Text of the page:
The ancient crab apple tree — covered in spring with lovely pink blossoms that open into a cloud of white — earned its keep for years by simply being beautiful.
It seldom set fruit, sometimes a few scattered little apples usually eaten by red squirrels before anyone could pick them. A couple years ago, a friend came and gave it a careful pruning which improved its overall health and lo, this year, there were hundreds of apples all over it.
It isn’t as if I needed something more to do, what with cucumbers, tomatoes, squashes and green beans to deal with, but I couldn’t stand the idea that all that lovely fruit would fall off the tree only to be hoovered up by deer. So I shook down and gathered up several pounds.
One plan is to make my own homemade pectin because if those sour little rosy-cheeked babies have nothing else to commend them, they are full of pectin.
Some have been stuffed in a large jar and covered with some sugar and a lot more vodka and left to steep for a couple of months to develop into a cordial.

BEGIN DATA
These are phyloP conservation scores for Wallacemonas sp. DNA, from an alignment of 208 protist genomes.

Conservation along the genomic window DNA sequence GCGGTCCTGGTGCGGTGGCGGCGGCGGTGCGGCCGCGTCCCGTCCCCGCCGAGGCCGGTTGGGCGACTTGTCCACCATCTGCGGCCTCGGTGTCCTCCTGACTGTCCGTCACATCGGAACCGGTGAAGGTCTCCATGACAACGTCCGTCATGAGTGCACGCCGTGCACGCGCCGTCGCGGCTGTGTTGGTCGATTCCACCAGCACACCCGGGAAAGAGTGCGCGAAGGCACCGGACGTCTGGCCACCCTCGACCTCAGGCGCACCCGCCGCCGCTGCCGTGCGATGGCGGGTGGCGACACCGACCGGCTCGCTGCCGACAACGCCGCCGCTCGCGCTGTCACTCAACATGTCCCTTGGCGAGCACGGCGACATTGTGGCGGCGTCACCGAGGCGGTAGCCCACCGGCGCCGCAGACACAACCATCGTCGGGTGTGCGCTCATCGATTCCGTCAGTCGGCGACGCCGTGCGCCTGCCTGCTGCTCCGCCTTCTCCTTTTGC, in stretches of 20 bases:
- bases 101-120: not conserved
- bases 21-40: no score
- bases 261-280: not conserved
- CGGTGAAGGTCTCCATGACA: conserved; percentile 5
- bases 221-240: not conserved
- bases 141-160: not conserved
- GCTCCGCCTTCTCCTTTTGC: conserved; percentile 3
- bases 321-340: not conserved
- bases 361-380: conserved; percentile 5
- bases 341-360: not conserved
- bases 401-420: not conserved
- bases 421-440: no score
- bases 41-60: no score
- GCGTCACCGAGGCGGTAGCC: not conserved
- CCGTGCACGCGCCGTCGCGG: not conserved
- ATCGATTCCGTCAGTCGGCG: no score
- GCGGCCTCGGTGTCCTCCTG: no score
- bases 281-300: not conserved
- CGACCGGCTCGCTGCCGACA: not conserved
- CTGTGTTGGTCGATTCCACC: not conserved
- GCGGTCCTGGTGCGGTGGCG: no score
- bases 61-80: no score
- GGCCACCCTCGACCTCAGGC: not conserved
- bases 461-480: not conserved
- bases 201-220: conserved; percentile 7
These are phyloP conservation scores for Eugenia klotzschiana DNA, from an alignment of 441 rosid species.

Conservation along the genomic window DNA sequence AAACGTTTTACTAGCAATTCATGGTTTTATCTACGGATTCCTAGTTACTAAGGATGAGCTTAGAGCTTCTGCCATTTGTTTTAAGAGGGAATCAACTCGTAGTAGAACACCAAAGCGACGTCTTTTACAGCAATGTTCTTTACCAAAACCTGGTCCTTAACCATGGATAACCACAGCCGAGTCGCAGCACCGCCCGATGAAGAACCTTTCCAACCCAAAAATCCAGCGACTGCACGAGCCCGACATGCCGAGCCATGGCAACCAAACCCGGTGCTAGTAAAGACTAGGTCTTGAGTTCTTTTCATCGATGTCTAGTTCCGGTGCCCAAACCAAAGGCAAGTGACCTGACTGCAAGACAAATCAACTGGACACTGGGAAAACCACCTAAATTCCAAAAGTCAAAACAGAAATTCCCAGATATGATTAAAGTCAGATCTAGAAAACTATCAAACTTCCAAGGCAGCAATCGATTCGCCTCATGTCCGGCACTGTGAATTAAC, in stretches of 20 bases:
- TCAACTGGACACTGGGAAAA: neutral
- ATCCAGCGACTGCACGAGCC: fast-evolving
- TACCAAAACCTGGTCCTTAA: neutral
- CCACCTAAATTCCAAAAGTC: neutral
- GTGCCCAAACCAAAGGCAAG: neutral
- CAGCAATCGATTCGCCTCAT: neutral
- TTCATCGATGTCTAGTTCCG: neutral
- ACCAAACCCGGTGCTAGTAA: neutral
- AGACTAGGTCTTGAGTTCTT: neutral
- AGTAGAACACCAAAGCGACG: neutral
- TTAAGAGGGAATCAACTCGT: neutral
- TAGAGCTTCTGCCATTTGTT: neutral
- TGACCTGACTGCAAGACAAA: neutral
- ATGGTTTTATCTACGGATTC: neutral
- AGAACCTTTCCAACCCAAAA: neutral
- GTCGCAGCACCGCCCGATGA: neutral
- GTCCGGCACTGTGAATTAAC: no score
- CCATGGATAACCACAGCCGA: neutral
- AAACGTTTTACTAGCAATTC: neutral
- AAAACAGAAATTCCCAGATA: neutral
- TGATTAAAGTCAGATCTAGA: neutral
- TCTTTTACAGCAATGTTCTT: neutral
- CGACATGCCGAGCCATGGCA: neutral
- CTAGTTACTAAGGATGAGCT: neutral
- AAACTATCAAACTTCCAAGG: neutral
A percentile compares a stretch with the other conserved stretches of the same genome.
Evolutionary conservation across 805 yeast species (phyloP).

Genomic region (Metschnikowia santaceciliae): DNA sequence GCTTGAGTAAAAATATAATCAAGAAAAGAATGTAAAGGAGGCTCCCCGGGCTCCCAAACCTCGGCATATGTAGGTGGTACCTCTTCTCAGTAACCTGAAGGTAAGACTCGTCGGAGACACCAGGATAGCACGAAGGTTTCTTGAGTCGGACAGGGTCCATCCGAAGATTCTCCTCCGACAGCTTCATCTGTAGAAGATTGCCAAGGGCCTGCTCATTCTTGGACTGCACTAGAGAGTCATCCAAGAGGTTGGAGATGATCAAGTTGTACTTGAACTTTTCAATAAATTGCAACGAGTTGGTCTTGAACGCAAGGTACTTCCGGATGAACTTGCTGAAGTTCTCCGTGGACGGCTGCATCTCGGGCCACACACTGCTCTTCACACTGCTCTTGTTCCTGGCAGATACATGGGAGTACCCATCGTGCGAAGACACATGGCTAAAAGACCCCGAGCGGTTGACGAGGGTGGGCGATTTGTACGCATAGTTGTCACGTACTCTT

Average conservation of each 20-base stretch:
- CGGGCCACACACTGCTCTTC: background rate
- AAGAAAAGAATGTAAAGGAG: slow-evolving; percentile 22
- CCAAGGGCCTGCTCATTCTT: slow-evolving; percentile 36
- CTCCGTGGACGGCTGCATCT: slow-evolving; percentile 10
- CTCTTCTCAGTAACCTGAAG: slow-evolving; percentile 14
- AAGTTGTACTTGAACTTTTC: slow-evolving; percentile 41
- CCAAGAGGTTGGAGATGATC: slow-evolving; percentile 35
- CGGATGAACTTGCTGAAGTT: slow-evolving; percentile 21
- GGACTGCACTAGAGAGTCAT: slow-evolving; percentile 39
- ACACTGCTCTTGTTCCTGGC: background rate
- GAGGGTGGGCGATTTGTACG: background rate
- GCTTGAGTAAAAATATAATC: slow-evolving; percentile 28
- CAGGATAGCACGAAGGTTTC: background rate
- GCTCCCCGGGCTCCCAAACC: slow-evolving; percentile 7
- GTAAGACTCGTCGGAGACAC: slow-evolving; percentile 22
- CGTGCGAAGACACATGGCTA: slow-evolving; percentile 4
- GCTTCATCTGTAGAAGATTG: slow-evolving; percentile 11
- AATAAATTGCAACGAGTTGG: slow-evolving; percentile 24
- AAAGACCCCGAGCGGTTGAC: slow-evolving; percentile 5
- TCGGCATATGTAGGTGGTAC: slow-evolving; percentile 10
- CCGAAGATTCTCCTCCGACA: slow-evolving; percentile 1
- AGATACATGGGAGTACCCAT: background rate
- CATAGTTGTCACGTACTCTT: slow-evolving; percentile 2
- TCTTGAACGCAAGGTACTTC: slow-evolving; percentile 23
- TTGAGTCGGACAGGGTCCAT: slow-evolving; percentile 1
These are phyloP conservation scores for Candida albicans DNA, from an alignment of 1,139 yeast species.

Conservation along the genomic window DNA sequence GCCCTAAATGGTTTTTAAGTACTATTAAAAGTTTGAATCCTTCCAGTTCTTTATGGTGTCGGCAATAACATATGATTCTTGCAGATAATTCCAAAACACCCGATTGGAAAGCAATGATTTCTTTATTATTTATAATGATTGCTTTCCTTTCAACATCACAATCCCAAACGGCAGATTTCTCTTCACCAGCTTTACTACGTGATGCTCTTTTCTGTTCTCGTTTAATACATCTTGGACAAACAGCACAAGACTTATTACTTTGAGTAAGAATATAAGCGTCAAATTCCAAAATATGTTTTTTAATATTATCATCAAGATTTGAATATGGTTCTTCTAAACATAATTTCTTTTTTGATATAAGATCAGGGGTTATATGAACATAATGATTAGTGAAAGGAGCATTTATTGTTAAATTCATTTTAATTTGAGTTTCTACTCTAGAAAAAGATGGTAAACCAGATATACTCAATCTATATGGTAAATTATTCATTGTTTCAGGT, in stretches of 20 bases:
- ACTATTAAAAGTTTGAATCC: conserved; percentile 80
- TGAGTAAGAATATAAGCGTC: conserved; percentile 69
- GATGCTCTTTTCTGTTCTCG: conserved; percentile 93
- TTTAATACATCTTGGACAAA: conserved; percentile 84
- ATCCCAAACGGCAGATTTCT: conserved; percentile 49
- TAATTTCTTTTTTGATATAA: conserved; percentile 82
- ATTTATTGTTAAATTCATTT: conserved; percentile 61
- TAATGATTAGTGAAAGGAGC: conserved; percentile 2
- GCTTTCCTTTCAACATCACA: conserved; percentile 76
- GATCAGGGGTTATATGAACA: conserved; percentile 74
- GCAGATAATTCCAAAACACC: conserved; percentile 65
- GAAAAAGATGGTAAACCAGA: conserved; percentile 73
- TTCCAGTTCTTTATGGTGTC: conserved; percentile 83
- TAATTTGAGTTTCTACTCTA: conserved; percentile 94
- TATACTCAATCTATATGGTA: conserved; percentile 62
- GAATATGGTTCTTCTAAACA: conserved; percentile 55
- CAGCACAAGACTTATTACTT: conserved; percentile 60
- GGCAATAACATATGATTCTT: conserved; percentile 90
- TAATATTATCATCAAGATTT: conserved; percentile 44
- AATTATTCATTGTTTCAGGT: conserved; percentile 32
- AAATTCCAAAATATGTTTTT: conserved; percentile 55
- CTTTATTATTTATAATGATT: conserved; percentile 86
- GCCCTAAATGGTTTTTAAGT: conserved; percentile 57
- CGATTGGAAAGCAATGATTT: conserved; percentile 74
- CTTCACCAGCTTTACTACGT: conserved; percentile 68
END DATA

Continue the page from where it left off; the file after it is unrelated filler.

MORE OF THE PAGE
Three pounds went into crabapple chutney which is tart-sweet and really tasty. I won’t tell you that this is a snap to make. The recipe says to core them, and since they are pretty small, it takes your fine motor skills to pop out a tiny core from little apple quarters.
Once that is done, though, the rest is smooth sailing.
Drop them into a preserve pan, lay in the raisins, dried cranberries, the spices, chopped onion and garlic, add sugar and vinegar, and cook until it is all soft. I sweetened it a bit more at the end by adding honey, which smooths out the tart edges a little. Start with the quarter cup recommended below, stir it in well, then taste, and add more as you wish.
Makes 6 to 7 pints
3 lbs crab apples
1 cup raisins
½ cup dried cranberries
2 onions, chopped
5 garlic cloves, minced
1 cup white sugar
1 cup light brown sugar
1½ cups apple cider vinegar
¼ teaspoon dried ground sage
1 teaspoon ginger
½ teaspoon cinnamon
½ teaspoon allspice
½ teaspoon ground cloves
¼ cup honey, or more to taste
Quarter the crabapples and remove the core.
Put all ingredients except honey into a preserve pan, bring to a boil, then reduce the heat to a low simmer.
Cook for about an hour, stirring occasionally to prevent sticking and, if necessary, using a masher to break up the apples.
Stir the honey into the hot mixture, taste, and add more if desired.
The chutney will be done when a spoonful put on a tipped saucer doesn’t drip.
Put into sterilized jars, add lids and rings and process in a boiling water bath for 10 minutes.